Gambia: ‘Forty Containers of Semi-Processed Timber Approved for Export’ Environment Minister Clarifies

The Ministry of the Environment is said to have approved the export of forty containers of semi-processed timber out of the country.

The exportation of the forest resources came at a time when the Ministry is said to have intercepted thirty-eight containers of timber at the Banjul Port. The matter is said to be under investigation.

In an interview with this medium, the Minister of the Environment, Climate Change and Natural Resources Lamin Dibba said a statement from the Police indicate that the matter was not reported to them. He said the Police, SIS and the Army are all part of the investigating team and at this stage, they will not pre-empt the outcome of the investigations. He said when investigators are ready with the investigation, they will proceed with due process so that the culprit(s) will not feel that they have been unfairly treated. He added that the investigators are also investigating into a matter dealing with a container of charcoal.

The Minister in further clarifying the issue of the forty containers of semi-processed timber for exportation, said people have to understand that the containers of timber were processed in the country and the Company exporting them employed Gambians.

“The next stage we are working on is to ensure that young people around the country get the right skills for Government to come in and support them set up their businesses from the skills they acquire,” he said.

When contacted to shed light on the issue, the Gambia Ports Authority’s (GPA) Public Relations Officer Momodou L Sayang confirmed that the containers intercepted by the Ministry of the Environment are stationed at the Ports. This reporter was taken to the location of the intercepted containers.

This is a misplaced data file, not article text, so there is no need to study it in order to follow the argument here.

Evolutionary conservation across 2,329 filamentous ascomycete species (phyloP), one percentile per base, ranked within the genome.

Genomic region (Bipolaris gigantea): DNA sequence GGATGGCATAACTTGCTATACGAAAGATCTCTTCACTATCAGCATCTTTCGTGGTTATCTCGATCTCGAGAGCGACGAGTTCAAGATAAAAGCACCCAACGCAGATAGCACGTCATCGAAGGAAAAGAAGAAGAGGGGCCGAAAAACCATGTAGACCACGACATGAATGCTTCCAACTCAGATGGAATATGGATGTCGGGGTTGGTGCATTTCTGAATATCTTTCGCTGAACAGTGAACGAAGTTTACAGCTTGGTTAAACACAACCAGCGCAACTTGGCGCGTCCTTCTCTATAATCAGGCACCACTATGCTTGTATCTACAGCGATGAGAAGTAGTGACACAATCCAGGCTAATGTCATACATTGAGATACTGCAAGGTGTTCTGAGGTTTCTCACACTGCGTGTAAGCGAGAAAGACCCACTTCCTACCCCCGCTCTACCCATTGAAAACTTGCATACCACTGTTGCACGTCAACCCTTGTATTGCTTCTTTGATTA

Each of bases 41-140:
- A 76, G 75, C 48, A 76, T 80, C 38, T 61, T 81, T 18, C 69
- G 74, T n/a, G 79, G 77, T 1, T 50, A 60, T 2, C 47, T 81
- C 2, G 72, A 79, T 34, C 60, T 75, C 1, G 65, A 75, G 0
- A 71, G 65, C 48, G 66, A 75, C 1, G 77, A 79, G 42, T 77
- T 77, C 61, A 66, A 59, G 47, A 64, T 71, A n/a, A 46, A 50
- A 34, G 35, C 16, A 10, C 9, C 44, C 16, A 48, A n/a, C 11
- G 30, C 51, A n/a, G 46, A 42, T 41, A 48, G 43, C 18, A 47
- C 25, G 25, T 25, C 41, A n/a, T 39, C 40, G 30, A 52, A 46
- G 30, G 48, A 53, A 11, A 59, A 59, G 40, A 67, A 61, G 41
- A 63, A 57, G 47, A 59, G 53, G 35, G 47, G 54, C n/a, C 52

If readers can recall, the Minister of the Environment Lamin Dibba previously indicated during his meeting with members of the “All Forestry Platform” that over thirty-eight containers of timber were intercepted at the Banjul Port.

However, the Minister did not mention the type of timber in the containers that were intercepted.

It has been alleged that rosewood which is among the endangered species of the country’s fauna was the timber that was about to be exported in the intercepted containers.

Minister Dibba said timber in the intercepted containers, were from the National and Community Forest parks of the country. “I believed that most of the timber comes from our forest” he said.

Dibba further said that they have stiff laws regarding the cutting down of tress in the country and anyone found wanting or is found to be part of the illegal exportation of timber, will be brought before a Court of competent authority. “Alkalos, Chiefs, Governors and Regional Forestry Officers have no mandate to permit anybody to cut down trees,” he said.

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Author: skvaller

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